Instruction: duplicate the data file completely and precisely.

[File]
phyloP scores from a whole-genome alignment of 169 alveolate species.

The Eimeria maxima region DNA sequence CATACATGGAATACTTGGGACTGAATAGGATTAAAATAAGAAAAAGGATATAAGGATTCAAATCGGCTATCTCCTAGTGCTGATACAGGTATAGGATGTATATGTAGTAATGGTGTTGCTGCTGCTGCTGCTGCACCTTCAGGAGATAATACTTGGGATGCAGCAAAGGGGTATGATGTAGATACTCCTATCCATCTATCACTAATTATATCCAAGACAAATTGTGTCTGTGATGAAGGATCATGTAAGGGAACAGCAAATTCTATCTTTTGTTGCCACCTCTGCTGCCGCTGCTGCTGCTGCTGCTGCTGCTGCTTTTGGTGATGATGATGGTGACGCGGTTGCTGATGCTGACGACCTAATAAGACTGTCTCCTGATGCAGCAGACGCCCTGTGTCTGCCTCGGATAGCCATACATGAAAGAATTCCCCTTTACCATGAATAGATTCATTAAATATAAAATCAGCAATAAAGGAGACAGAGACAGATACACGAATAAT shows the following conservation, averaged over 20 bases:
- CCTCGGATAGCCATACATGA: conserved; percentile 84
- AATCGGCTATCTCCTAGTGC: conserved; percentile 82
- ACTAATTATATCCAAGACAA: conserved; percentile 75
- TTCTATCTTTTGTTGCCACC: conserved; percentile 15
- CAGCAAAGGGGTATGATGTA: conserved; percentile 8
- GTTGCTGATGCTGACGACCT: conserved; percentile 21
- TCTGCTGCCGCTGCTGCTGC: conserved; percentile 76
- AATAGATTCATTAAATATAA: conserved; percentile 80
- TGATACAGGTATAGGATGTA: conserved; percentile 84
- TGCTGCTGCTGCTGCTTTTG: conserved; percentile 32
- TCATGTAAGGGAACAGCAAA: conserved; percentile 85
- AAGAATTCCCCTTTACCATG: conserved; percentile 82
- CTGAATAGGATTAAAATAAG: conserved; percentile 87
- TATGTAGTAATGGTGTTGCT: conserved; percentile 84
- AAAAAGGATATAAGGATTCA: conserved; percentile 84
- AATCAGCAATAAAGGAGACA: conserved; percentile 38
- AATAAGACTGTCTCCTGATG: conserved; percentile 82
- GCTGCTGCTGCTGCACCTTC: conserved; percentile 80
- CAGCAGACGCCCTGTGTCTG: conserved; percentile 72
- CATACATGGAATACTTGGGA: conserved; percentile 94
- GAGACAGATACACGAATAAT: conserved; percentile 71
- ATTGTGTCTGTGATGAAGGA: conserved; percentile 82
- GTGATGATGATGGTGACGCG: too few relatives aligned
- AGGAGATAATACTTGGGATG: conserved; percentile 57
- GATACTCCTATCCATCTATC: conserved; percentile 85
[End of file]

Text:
phyloP scores from a whole-genome alignment of 169 alveolate species.

The Eimeria maxima region DNA sequence CATACATGGAATACTTGGGACTGAATAGGATTAAAATAAGAAAAAGGATATAAGGATTCAAATCGGCTATCTCCTAGTGCTGATACAGGTATAGGATGTATATGTAGTAATGGTGTTGCTGCTGCTGCTGCTGCACCTTCAGGAGATAATACTTGGGATGCAGCAAAGGGGTATGATGTAGATACTCCTATCCATCTATCACTAATTATATCCAAGACAAATTGTGTCTGTGATGAAGGATCATGTAAGGGAACAGCAAATTCTATCTTTTGTTGCCACCTCTGCTGCCGCTGCTGCTGCTGCTGCTGCTGCTGCTTTTGGTGATGATGATGGTGACGCGGTTGCTGATGCTGACGACCTAATAAGACTGTCTCCTGATGCAGCAGACGCCCTGTGTCTGCCTCGGATAGCCATACATGAAAGAATTCCCCTTTACCATGAATAGATTCATTAAATATAAAATCAGCAATAAAGGAGACAGAGACAGATACACGAATAAT shows the following conservation, averaged over 20 bases:
- CCTCGGATAGCCATACATGA: conserved; percentile 84
- AATCGGCTATCTCCTAGTGC: conserved; percentile 82
- ACTAATTATATCCAAGACAA: conserved; percentile 75
- TTCTATCTTTTGTTGCCACC: conserved; percentile 15
- CAGCAAAGGGGTATGATGTA: conserved; percentile 8
- GTTGCTGATGCTGACGACCT: conserved; percentile 21
- TCTGCTGCCGCTGCTGCTGC: conserved; percentile 76
- AATAGATTCATTAAATATAA: conserved; percentile 80
- TGATACAGGTATAGGATGTA: conserved; percentile 84
- TGCTGCTGCTGCTGCTTTTG: conserved; percentile 32
- TCATGTAAGGGAACAGCAAA: conserved; percentile 85
- AAGAATTCCCCTTTACCATG: conserved; percentile 82
- CTGAATAGGATTAAAATAAG: conserved; percentile 87
- TATGTAGTAATGGTGTTGCT: conserved; percentile 84
- AAAAAGGATATAAGGATTCA: conserved; percentile 84
- AATCAGCAATAAAGGAGACA: conserved; percentile 38
- AATAAGACTGTCTCCTGATG: conserved; percentile 82
- GCTGCTGCTGCTGCACCTTC: conserved; percentile 80
- CAGCAGACGCCCTGTGTCTG: conserved; percentile 72
- CATACATGGAATACTTGGGA: conserved; percentile 94
- GAGACAGATACACGAATAAT: conserved; percentile 71
- ATTGTGTCTGTGATGAAGGA: conserved; percentile 82
- GTGATGATGATGGTGACGCG: too few relatives aligned
- AGGAGATAATACTTGGGATG: conserved; percentile 57
- GATACTCCTATCCATCTATC: conserved; percentile 85